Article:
2008 Bob Parrish

In 55 B.C. Julius Caesar landed on the south coast of Britain with two Roman
legions.  After spending less than three weeks he returned to Gaul (modern day
France).  The following year he came back with five legions.  Marching inland
more than a hundred miles and defeating the Britons in several hard-fought
battles, he departed, having spent less than two months in Britain.  The Romans
did not return to Britain for almost 100 years.

In 41 A.D., after the murder of Caligula, Claudius was made emperor.  Probably
to improve his image Claudius ordered the conquest of Britain.  In 43 A.D. a force
of four legions and about the same number of auxiliaries (about 40,000 men)
invaded and began driving north.  Within 35 years Rome had conquered all but
the Highlands of present-day Scotland.

While the Romans had successfully subdued and absorbed the Celtic Brythons
(Britons) they found the Picts--the "wild, painted people" of (what is now)
Scotland--more than they could handle.  In 122 A.D. Emperor Hadrian ordered
a series of forts and an 80-mile long fortified earthen and stone wall built as a
defensive barrier against the Picts.  "Hadrian's Wall" is just south of the present-
day border of Scotland and its trace can still be seen today.

Antoninus Pius succeeded Hadrian as emperor and in 140 A.D. began
reinforcing a series of outposts that had previously been constructed on a 20-mile
line between the Firth of Forth (near Edinburgh) and the Firth of Clyde (near
Glasgow).  These forts and the connecting dirt and stone wall was known as the
"Antoninus" or "Antonine" Wall.  This wall was abandoned 43 years later as
the Roman troops withdrew south, behind Hadrian's Wall.

Britain became a province of Rome, but retained much of its Celtic character.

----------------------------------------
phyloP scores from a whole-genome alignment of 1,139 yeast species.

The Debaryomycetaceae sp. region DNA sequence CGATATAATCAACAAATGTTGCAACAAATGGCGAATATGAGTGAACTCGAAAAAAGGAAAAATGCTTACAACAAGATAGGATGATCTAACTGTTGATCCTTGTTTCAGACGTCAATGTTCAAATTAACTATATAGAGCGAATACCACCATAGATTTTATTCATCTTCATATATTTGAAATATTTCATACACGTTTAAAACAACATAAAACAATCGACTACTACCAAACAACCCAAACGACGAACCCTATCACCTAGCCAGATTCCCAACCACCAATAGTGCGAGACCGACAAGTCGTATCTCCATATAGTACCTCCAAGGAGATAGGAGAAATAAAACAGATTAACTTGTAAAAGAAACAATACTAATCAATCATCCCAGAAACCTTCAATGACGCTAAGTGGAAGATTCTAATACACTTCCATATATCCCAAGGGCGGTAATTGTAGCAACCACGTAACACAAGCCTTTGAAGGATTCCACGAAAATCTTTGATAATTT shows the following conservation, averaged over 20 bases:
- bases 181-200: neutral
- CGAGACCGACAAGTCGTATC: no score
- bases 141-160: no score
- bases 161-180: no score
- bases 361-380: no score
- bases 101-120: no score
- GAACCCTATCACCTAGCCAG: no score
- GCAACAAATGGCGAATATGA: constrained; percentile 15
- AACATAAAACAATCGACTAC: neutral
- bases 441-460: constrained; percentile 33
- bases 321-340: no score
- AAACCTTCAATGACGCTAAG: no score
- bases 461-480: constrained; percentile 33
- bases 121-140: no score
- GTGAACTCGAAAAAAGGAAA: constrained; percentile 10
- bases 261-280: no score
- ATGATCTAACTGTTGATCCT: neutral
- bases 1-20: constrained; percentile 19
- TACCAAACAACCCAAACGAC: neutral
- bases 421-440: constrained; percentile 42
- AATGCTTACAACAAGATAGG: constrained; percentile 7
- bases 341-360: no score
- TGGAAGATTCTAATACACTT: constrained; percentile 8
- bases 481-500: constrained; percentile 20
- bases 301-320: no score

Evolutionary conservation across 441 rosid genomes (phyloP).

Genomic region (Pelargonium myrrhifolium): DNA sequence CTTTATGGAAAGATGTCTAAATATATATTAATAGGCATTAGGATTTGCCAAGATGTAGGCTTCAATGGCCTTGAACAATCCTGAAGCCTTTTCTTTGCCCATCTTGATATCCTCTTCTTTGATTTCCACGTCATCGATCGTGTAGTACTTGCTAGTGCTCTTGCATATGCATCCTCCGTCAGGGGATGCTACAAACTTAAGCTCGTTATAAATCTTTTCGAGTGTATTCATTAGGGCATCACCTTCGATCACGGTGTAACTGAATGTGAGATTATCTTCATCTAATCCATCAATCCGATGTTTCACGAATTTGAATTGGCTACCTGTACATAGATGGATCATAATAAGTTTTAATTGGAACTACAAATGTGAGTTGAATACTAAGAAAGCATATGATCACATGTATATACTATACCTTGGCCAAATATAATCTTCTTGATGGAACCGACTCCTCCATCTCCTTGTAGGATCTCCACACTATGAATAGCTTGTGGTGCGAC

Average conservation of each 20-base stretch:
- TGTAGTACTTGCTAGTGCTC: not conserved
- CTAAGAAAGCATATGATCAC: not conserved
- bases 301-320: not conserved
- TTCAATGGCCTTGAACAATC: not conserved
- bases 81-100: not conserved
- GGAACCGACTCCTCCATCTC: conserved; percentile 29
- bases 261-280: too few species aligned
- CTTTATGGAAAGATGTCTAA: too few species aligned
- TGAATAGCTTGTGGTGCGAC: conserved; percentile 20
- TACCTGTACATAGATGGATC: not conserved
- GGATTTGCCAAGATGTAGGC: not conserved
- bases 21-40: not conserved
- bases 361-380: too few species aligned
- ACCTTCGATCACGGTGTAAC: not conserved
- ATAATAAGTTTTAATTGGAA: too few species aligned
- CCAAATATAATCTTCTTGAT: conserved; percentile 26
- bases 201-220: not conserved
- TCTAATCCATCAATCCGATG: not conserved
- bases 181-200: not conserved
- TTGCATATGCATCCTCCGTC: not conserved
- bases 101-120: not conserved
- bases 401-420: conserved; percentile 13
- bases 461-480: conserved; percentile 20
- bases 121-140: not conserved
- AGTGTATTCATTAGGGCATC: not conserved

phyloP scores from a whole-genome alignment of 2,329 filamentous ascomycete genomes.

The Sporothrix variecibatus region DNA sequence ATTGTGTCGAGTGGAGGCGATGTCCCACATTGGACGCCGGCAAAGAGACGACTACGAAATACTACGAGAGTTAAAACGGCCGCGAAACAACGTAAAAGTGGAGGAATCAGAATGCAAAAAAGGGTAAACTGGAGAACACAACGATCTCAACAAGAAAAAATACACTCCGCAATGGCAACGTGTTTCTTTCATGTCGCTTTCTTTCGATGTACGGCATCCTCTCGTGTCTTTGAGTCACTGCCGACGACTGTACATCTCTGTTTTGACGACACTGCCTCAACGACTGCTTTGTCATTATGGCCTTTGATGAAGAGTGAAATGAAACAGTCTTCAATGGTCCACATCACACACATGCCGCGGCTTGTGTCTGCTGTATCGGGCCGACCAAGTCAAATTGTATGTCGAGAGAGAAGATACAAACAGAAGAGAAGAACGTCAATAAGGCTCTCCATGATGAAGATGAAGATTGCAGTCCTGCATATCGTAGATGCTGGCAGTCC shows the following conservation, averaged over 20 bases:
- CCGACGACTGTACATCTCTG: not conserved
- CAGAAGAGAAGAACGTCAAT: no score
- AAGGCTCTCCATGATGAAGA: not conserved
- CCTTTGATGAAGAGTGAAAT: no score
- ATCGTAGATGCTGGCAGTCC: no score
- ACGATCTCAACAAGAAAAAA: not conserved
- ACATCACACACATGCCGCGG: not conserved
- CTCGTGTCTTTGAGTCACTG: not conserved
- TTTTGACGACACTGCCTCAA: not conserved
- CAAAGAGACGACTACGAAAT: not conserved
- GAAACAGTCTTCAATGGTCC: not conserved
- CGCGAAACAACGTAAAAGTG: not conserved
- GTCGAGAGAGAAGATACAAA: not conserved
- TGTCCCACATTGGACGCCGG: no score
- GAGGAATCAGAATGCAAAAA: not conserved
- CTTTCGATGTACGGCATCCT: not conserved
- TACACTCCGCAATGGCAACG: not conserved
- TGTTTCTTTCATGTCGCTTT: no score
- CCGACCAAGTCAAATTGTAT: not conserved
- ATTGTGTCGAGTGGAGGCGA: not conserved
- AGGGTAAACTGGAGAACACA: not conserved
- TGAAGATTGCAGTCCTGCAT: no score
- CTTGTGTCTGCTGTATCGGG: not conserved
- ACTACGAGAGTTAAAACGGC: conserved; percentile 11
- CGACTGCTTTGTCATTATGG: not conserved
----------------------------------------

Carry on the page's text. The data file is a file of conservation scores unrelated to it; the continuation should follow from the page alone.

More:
Its people were a mixture of Celtic and Roman and both Celtic and Latin
languages were spoken.  In religion it was a kaleidoscope, ranging from the
formal rites of the Roman State, through a wide range of religions imported
from neighboring regions, to the local Celtic cults.  Later when the Roman
Empire became Christianized, Britain became a Christian country.  However, it
was only in the towns that the conquered Britains became entirely Romanized.
Much of the countryside remained, by Roman standards, wild, relatively
uncivilized, and Celtic.

Roman Britain lived under constant threat of attack by the Celtic "barbarians"
from the north (the Picts) and from Ireland (the Gaels).  The primary concern
of the Roman governors was always defense.  Two legions (approximately
4,800 men each) were stationed on the west coast, in fortresses at Chester and
at Caerleon.  Another legion was stationed in the north of York.  These regular
legions were reinforced by a very large number of auxiliary units.  Despite this,
coastal raids and cross-border attacks were frequent.  In one such raid
(ca. 400 A.D.) Irish raiders kidnapped the boy who would later become the
patron saint of Ireland--St. Patrick.

Note:  Rome never attempted to land in Ireland.  Rome did not have enough
troops to conquer the Picts in northern Britain let alone tangle with the many
Irish Celts.  Although a few Roman coins were recently found in Ireland, no
archeological excavations or classical writings support the notion of a Roman
expedition to Ireland

2008 NTDWA